Mitt Romney might need to brush up on his geography. (Justin Sullivan/GETTY IMAGES)

The former Massachusetts governor, when talking about the threat from Iran, mentioned Syria, which he said was Iran’s ” “only ally” in the Arab world. Well, maybe not-- Iran and Iraq have been pretty chummy of late. But let’s give that a pass.

Then Romney, in highlighting the ties between the two countries, claimed that Syria “is also their route to the sea.”

Um... that seems unlikely, unless the Iranians are taking a pretty convoluted path. In fact, Iran has direct access to waterways, thank you very much, with some 1,520 miles of coastline along the Arabian Sea. It doesn’t even share a border with Syria, so this “route to the sea” that Romney spoke of would involve cutting through Iraq (rugged terrain!) before cutting through Syria to get to the sea. The journey from Tehran to Damascus is about 1,000 miles.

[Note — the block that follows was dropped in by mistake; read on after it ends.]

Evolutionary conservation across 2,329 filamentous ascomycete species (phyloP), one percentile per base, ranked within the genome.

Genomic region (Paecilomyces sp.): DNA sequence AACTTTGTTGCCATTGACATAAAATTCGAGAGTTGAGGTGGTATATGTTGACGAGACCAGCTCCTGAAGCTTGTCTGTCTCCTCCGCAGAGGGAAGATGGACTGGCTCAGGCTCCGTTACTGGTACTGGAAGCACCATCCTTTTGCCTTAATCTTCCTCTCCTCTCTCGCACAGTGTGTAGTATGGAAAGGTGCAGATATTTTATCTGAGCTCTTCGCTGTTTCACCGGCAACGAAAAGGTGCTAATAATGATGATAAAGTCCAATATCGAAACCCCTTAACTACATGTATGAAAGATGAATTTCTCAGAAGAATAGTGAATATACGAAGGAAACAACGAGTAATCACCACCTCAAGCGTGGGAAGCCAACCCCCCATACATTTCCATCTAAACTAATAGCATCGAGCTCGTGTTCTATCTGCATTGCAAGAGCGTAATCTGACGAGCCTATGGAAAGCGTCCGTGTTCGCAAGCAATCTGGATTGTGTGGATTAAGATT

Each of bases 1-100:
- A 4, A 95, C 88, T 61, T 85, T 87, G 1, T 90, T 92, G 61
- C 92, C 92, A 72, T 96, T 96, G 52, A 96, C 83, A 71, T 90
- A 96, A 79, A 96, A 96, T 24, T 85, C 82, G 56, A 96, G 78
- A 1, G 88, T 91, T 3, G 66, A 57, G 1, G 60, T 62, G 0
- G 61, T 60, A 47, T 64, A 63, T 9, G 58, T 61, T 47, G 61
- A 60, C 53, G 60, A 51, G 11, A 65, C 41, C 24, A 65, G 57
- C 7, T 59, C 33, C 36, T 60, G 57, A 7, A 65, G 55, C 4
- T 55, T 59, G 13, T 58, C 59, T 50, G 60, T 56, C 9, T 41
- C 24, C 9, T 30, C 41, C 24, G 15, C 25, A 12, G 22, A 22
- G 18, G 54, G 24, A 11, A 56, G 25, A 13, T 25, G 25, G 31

Not an easy jaunt. Or a terribly rewarding one--Syria has a measly 119 miles of coastline fronting the Mediterranean Sea.

Suzanne Maloney, a senior fellow at the Saban Center at the Brookings Institution, says Romney probably was referring to the fact that Syria is Tehran’s “most heavily used logistical route for resupply of Hezbollah and Hamas.” But, she says, that’s got nothing to do with water. “That relationship has little if anything to do with access to the Mediterranean,” she says.

This post originally said the debate was Thursday night. It has been corrected.